Nunatsiaq News
NEWS: Nunavut February 07, 2014 - 5:05 pm

Three Nunavut communities to host alcohol plebiscites

Arviat, Chesterfield Inlet and Kugluktuk to hold votes on liquor sales

On Feb. 24, voters in Arviat will decide to go from a total alcohol ban to an open system. (PHOTO BY SARAH ROGERS)
On Feb. 24, voters in Arviat will decide to go from a total alcohol ban to an open system. (PHOTO BY SARAH ROGERS)

Three Nunavut communities will ask their residents this month if they want to loosen restrictions on bringing in alcohol.

Arviat, Chesterfield Inlet and Kugluktuk all recently filed petitions to the Nunavut Liquor Commission, triggering a Feb. 24 plebiscite in each of the three communities.

On that day, eligible voters will be asked if they want to move to an unrestricted or “open” system, where only the general territorial liquor laws would apply.

The communities’ current statuses vary: in Arviat, voters will decide if they want to go from a total ban on alcohol to an unrestricted system.

In Chesterfield Inlet, local residents will decide to go from a restricted to an open system.

And in Kugluktuk, voters will decide whether or not they want to keep a restricted system, where a local alcohol education committee approves requests to bring in alcohol, to an open system. Kugluktuk’s alcohol education committee was first voted in in 2007.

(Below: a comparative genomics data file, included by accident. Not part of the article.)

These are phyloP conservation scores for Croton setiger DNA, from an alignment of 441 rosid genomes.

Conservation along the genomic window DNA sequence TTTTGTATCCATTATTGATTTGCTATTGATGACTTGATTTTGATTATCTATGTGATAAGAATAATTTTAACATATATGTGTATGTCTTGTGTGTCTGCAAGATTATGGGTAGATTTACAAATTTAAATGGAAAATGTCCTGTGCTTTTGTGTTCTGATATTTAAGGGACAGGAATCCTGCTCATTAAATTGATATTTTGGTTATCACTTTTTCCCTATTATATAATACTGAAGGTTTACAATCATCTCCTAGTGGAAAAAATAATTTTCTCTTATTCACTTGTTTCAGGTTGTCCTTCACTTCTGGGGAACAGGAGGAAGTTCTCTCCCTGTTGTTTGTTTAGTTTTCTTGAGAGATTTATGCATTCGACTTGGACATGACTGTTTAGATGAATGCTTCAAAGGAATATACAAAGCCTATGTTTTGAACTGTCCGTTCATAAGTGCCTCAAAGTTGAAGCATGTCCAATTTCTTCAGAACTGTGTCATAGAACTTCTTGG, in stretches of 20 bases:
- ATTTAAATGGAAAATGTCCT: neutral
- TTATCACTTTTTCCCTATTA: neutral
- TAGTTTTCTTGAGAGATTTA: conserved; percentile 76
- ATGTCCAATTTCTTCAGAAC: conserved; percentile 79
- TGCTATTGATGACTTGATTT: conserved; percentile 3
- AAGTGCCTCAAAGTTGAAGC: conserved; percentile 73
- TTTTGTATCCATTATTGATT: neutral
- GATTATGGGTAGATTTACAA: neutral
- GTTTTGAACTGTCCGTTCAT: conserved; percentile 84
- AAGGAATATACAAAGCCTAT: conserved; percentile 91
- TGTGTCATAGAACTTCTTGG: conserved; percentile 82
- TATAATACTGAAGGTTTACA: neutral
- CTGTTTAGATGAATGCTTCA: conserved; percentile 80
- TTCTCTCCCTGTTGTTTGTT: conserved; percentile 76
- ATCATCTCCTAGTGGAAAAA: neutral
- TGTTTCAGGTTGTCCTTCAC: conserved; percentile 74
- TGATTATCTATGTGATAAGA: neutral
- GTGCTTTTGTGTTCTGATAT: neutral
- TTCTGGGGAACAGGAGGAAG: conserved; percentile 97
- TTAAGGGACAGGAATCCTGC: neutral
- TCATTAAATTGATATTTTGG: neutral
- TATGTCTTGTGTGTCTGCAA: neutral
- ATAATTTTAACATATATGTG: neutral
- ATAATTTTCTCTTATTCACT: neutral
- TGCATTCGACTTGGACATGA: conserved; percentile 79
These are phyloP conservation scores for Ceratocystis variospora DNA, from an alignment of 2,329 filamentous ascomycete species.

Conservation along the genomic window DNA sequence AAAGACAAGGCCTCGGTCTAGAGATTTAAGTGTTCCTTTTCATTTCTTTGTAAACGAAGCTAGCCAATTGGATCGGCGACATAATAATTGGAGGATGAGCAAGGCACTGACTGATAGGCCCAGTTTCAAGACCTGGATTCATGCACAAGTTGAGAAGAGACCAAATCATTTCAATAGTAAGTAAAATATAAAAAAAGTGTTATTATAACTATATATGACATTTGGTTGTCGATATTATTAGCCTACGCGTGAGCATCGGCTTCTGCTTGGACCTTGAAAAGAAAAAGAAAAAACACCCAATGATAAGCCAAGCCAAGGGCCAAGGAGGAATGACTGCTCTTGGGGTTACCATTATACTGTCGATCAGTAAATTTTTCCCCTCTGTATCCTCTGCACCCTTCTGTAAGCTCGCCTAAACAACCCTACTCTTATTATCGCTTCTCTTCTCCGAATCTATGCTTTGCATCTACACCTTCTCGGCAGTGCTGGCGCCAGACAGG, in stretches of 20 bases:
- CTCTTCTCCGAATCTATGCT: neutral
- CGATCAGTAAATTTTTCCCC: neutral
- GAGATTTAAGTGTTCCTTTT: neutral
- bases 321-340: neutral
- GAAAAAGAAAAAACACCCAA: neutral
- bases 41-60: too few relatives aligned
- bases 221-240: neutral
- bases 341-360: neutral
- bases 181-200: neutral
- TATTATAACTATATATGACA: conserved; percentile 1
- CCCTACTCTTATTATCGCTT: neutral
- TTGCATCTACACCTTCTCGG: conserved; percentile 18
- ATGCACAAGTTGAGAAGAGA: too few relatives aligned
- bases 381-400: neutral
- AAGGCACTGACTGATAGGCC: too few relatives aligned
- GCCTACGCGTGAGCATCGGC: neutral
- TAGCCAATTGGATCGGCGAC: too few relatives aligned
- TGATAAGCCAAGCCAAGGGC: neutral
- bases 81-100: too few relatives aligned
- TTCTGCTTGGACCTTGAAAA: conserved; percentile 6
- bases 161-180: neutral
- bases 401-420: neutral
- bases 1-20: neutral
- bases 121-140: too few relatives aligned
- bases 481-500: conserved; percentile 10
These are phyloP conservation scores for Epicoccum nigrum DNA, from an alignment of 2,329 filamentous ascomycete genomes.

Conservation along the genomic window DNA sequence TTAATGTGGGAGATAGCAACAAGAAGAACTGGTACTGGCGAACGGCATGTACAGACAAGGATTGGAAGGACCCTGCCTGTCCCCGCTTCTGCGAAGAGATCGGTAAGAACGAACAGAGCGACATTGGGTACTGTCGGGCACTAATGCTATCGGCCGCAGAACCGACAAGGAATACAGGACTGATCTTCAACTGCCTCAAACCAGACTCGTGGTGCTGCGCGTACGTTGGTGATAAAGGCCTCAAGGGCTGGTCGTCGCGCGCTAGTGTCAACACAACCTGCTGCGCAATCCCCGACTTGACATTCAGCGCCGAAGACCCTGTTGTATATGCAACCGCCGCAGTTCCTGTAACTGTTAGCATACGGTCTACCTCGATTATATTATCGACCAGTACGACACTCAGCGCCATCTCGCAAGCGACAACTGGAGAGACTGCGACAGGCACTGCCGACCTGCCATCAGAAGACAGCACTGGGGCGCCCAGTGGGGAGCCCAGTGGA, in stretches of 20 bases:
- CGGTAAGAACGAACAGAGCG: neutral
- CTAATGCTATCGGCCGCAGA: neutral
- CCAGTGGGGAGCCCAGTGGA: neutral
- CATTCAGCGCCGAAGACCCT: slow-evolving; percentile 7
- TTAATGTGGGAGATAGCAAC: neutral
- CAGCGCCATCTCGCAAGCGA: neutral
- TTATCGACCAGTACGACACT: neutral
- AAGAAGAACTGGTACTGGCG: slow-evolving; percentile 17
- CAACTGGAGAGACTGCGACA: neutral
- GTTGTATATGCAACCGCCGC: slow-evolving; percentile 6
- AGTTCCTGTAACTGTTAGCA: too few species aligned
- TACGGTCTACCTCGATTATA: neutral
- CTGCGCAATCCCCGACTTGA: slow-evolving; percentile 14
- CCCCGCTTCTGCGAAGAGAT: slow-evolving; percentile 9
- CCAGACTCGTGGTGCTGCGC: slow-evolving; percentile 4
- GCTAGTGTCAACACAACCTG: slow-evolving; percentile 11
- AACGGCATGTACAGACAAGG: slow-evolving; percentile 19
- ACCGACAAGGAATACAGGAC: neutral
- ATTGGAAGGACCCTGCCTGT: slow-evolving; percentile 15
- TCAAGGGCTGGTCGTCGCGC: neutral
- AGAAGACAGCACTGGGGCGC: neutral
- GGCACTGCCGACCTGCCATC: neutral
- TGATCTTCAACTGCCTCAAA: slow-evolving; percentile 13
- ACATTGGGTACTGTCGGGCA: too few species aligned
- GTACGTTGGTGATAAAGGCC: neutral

The Feb. 24 plebiscite is the first in Nunavut since 2012, when Kimmirut residents voted to end a prohibition on alcohol and establish an alcohol education committee.

Another plebiscite was held at the same time in Resolute Bay, where only 34 per cent of per cent of residents voted to dissolve its local alcohol education committee.

Nunavut Liquor Commission plebiscites require a 60 per cent vote to signal a change.

But the vast majority of communities petitioning the commission are looking to move away from the “dry” model, noted the liquor commission’s director Marion Love.

“It’s a sign of the times,” she said. “It’s a sign of Nunavut maturing.”

To trigger a plebiscite, however, only 20 signatures are required from permanent residents who must also be eligible voters.

The Nunavut Liquor Commission must then receive a recommendation from its minister (the commission falls under Nunavut’s minister of finance) before the plebiscite is called. The vote itself is administered through Elections Nunavut.

While it’s unusual to have three communities hold a plebiscite the same day, Love said the October 2013 territorial election delayed two communities’ requests until now.

In Arviat, the ballot question will ask: “Are you in favour of ending the current system of liquor restriction in Arviat with an unrestricted system where only the general liquor laws of Nunavut apply?”

Voters in that community can vote in advance polls at Arviat’s community hall Feb. 17 from 10:00 a.m. to 7:00 p.m.

Residents can vote Feb. 24 at the same time and place.

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